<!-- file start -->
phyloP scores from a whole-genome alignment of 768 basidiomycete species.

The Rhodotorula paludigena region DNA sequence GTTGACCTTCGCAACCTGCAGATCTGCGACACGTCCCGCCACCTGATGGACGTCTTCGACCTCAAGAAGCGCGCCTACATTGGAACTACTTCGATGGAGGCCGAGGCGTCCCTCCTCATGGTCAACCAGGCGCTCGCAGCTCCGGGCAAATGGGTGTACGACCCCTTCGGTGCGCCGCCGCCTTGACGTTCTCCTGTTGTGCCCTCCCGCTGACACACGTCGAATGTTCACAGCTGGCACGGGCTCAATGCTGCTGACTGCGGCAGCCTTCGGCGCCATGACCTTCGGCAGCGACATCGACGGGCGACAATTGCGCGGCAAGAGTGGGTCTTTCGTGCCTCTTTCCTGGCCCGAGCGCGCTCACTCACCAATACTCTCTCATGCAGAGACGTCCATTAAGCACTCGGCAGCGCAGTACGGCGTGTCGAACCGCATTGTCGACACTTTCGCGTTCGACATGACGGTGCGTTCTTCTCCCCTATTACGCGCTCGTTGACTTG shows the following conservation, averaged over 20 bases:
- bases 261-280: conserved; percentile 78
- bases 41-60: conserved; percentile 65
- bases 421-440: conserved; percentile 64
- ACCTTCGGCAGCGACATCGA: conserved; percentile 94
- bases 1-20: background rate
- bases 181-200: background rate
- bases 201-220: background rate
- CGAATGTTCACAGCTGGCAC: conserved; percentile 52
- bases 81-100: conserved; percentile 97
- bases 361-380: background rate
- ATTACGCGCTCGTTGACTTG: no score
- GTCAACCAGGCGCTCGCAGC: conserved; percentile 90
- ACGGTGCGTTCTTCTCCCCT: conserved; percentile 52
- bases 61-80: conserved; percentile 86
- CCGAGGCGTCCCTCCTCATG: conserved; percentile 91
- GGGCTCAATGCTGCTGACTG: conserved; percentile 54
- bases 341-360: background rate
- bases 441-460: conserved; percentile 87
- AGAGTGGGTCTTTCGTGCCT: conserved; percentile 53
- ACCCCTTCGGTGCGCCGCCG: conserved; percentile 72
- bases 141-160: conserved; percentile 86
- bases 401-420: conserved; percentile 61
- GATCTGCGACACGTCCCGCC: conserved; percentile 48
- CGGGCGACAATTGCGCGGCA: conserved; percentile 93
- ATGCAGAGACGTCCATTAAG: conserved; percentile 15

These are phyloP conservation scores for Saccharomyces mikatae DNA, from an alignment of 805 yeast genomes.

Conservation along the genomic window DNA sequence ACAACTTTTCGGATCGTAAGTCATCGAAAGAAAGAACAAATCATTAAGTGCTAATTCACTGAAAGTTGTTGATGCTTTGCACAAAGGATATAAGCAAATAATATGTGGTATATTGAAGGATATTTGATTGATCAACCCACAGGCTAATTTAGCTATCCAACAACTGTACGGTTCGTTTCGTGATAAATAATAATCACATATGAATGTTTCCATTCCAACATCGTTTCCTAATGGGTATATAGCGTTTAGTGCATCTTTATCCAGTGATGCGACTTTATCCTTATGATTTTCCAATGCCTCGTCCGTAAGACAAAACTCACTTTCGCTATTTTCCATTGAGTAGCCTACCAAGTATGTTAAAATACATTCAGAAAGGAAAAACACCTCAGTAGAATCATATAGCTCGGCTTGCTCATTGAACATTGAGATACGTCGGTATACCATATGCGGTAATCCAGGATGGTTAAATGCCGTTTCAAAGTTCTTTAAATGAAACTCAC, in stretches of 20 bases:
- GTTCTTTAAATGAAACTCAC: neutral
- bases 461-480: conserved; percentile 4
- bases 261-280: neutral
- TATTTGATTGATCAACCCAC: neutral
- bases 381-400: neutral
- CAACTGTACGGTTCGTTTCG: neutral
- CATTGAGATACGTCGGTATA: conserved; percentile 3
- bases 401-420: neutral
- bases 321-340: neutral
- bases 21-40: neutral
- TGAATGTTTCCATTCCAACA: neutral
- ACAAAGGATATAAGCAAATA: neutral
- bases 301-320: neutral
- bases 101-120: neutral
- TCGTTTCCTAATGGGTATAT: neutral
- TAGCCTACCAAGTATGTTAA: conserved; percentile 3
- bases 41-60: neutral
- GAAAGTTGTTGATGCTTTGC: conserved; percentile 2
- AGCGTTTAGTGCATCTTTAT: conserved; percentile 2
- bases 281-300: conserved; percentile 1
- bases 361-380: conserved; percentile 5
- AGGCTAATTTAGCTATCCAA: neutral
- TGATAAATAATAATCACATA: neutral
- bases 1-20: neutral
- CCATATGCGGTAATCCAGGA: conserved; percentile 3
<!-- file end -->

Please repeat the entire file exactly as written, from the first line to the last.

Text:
phyloP scores from a whole-genome alignment of 768 basidiomycete species.

The Rhodotorula paludigena region DNA sequence GTTGACCTTCGCAACCTGCAGATCTGCGACACGTCCCGCCACCTGATGGACGTCTTCGACCTCAAGAAGCGCGCCTACATTGGAACTACTTCGATGGAGGCCGAGGCGTCCCTCCTCATGGTCAACCAGGCGCTCGCAGCTCCGGGCAAATGGGTGTACGACCCCTTCGGTGCGCCGCCGCCTTGACGTTCTCCTGTTGTGCCCTCCCGCTGACACACGTCGAATGTTCACAGCTGGCACGGGCTCAATGCTGCTGACTGCGGCAGCCTTCGGCGCCATGACCTTCGGCAGCGACATCGACGGGCGACAATTGCGCGGCAAGAGTGGGTCTTTCGTGCCTCTTTCCTGGCCCGAGCGCGCTCACTCACCAATACTCTCTCATGCAGAGACGTCCATTAAGCACTCGGCAGCGCAGTACGGCGTGTCGAACCGCATTGTCGACACTTTCGCGTTCGACATGACGGTGCGTTCTTCTCCCCTATTACGCGCTCGTTGACTTG shows the following conservation, averaged over 20 bases:
- bases 261-280: conserved; percentile 78
- bases 41-60: conserved; percentile 65
- bases 421-440: conserved; percentile 64
- ACCTTCGGCAGCGACATCGA: conserved; percentile 94
- bases 1-20: background rate
- bases 181-200: background rate
- bases 201-220: background rate
- CGAATGTTCACAGCTGGCAC: conserved; percentile 52
- bases 81-100: conserved; percentile 97
- bases 361-380: background rate
- ATTACGCGCTCGTTGACTTG: no score
- GTCAACCAGGCGCTCGCAGC: conserved; percentile 90
- ACGGTGCGTTCTTCTCCCCT: conserved; percentile 52
- bases 61-80: conserved; percentile 86
- CCGAGGCGTCCCTCCTCATG: conserved; percentile 91
- GGGCTCAATGCTGCTGACTG: conserved; percentile 54
- bases 341-360: background rate
- bases 441-460: conserved; percentile 87
- AGAGTGGGTCTTTCGTGCCT: conserved; percentile 53
- ACCCCTTCGGTGCGCCGCCG: conserved; percentile 72
- bases 141-160: conserved; percentile 86
- bases 401-420: conserved; percentile 61
- GATCTGCGACACGTCCCGCC: conserved; percentile 48
- CGGGCGACAATTGCGCGGCA: conserved; percentile 93
- ATGCAGAGACGTCCATTAAG: conserved; percentile 15

These are phyloP conservation scores for Saccharomyces mikatae DNA, from an alignment of 805 yeast genomes.

Conservation along the genomic window DNA sequence ACAACTTTTCGGATCGTAAGTCATCGAAAGAAAGAACAAATCATTAAGTGCTAATTCACTGAAAGTTGTTGATGCTTTGCACAAAGGATATAAGCAAATAATATGTGGTATATTGAAGGATATTTGATTGATCAACCCACAGGCTAATTTAGCTATCCAACAACTGTACGGTTCGTTTCGTGATAAATAATAATCACATATGAATGTTTCCATTCCAACATCGTTTCCTAATGGGTATATAGCGTTTAGTGCATCTTTATCCAGTGATGCGACTTTATCCTTATGATTTTCCAATGCCTCGTCCGTAAGACAAAACTCACTTTCGCTATTTTCCATTGAGTAGCCTACCAAGTATGTTAAAATACATTCAGAAAGGAAAAACACCTCAGTAGAATCATATAGCTCGGCTTGCTCATTGAACATTGAGATACGTCGGTATACCATATGCGGTAATCCAGGATGGTTAAATGCCGTTTCAAAGTTCTTTAAATGAAACTCAC, in stretches of 20 bases:
- GTTCTTTAAATGAAACTCAC: neutral
- bases 461-480: conserved; percentile 4
- bases 261-280: neutral
- TATTTGATTGATCAACCCAC: neutral
- bases 381-400: neutral
- CAACTGTACGGTTCGTTTCG: neutral
- CATTGAGATACGTCGGTATA: conserved; percentile 3
- bases 401-420: neutral
- bases 321-340: neutral
- bases 21-40: neutral
- TGAATGTTTCCATTCCAACA: neutral
- ACAAAGGATATAAGCAAATA: neutral
- bases 301-320: neutral
- bases 101-120: neutral
- TCGTTTCCTAATGGGTATAT: neutral
- TAGCCTACCAAGTATGTTAA: conserved; percentile 3
- bases 41-60: neutral
- GAAAGTTGTTGATGCTTTGC: conserved; percentile 2
- AGCGTTTAGTGCATCTTTAT: conserved; percentile 2
- bases 281-300: conserved; percentile 1
- bases 361-380: conserved; percentile 5
- AGGCTAATTTAGCTATCCAA: neutral
- TGATAAATAATAATCACATA: neutral
- bases 1-20: neutral
- CCATATGCGGTAATCCAGGA: conserved; percentile 3